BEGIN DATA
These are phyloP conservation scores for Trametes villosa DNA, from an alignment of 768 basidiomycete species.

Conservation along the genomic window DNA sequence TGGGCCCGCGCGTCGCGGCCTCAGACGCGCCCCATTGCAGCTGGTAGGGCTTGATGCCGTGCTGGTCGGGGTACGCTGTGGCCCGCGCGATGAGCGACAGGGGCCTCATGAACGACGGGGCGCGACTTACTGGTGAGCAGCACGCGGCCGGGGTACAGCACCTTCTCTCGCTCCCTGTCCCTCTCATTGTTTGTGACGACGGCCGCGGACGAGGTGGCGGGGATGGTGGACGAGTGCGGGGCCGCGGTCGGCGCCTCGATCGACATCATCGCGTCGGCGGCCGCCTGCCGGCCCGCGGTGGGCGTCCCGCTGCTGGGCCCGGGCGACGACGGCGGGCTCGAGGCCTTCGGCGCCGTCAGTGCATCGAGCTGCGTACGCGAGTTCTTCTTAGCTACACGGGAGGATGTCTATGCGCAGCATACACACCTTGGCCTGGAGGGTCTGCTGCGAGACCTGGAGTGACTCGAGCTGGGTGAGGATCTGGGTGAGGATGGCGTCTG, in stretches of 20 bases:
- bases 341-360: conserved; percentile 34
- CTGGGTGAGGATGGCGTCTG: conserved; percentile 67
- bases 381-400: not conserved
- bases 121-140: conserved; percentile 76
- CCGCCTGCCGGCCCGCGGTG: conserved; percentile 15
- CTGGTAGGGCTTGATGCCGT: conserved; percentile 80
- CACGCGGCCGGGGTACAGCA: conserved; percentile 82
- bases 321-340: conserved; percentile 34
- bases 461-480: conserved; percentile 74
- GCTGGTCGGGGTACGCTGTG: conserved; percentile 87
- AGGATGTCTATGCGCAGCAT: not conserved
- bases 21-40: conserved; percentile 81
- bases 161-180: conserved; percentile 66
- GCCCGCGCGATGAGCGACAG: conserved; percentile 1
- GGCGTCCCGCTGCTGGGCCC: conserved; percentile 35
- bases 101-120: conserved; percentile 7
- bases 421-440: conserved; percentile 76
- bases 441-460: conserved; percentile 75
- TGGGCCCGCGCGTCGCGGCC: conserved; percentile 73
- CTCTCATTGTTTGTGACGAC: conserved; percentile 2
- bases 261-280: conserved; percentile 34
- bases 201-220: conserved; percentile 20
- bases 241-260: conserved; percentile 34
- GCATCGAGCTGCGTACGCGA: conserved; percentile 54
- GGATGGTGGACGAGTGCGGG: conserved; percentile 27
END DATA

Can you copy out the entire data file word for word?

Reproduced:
These are phyloP conservation scores for Trametes villosa DNA, from an alignment of 768 basidiomycete species.

Conservation along the genomic window DNA sequence TGGGCCCGCGCGTCGCGGCCTCAGACGCGCCCCATTGCAGCTGGTAGGGCTTGATGCCGTGCTGGTCGGGGTACGCTGTGGCCCGCGCGATGAGCGACAGGGGCCTCATGAACGACGGGGCGCGACTTACTGGTGAGCAGCACGCGGCCGGGGTACAGCACCTTCTCTCGCTCCCTGTCCCTCTCATTGTTTGTGACGACGGCCGCGGACGAGGTGGCGGGGATGGTGGACGAGTGCGGGGCCGCGGTCGGCGCCTCGATCGACATCATCGCGTCGGCGGCCGCCTGCCGGCCCGCGGTGGGCGTCCCGCTGCTGGGCCCGGGCGACGACGGCGGGCTCGAGGCCTTCGGCGCCGTCAGTGCATCGAGCTGCGTACGCGAGTTCTTCTTAGCTACACGGGAGGATGTCTATGCGCAGCATACACACCTTGGCCTGGAGGGTCTGCTGCGAGACCTGGAGTGACTCGAGCTGGGTGAGGATCTGGGTGAGGATGGCGTCTG, in stretches of 20 bases:
- bases 341-360: conserved; percentile 34
- CTGGGTGAGGATGGCGTCTG: conserved; percentile 67
- bases 381-400: not conserved
- bases 121-140: conserved; percentile 76
- CCGCCTGCCGGCCCGCGGTG: conserved; percentile 15
- CTGGTAGGGCTTGATGCCGT: conserved; percentile 80
- CACGCGGCCGGGGTACAGCA: conserved; percentile 82
- bases 321-340: conserved; percentile 34
- bases 461-480: conserved; percentile 74
- GCTGGTCGGGGTACGCTGTG: conserved; percentile 87
- AGGATGTCTATGCGCAGCAT: not conserved
- bases 21-40: conserved; percentile 81
- bases 161-180: conserved; percentile 66
- GCCCGCGCGATGAGCGACAG: conserved; percentile 1
- GGCGTCCCGCTGCTGGGCCC: conserved; percentile 35
- bases 101-120: conserved; percentile 7
- bases 421-440: conserved; percentile 76
- bases 441-460: conserved; percentile 75
- TGGGCCCGCGCGTCGCGGCC: conserved; percentile 73
- CTCTCATTGTTTGTGACGAC: conserved; percentile 2
- bases 261-280: conserved; percentile 34
- bases 201-220: conserved; percentile 20
- bases 241-260: conserved; percentile 34
- GCATCGAGCTGCGTACGCGA: conserved; percentile 54
- GGATGGTGGACGAGTGCGGG: conserved; percentile 27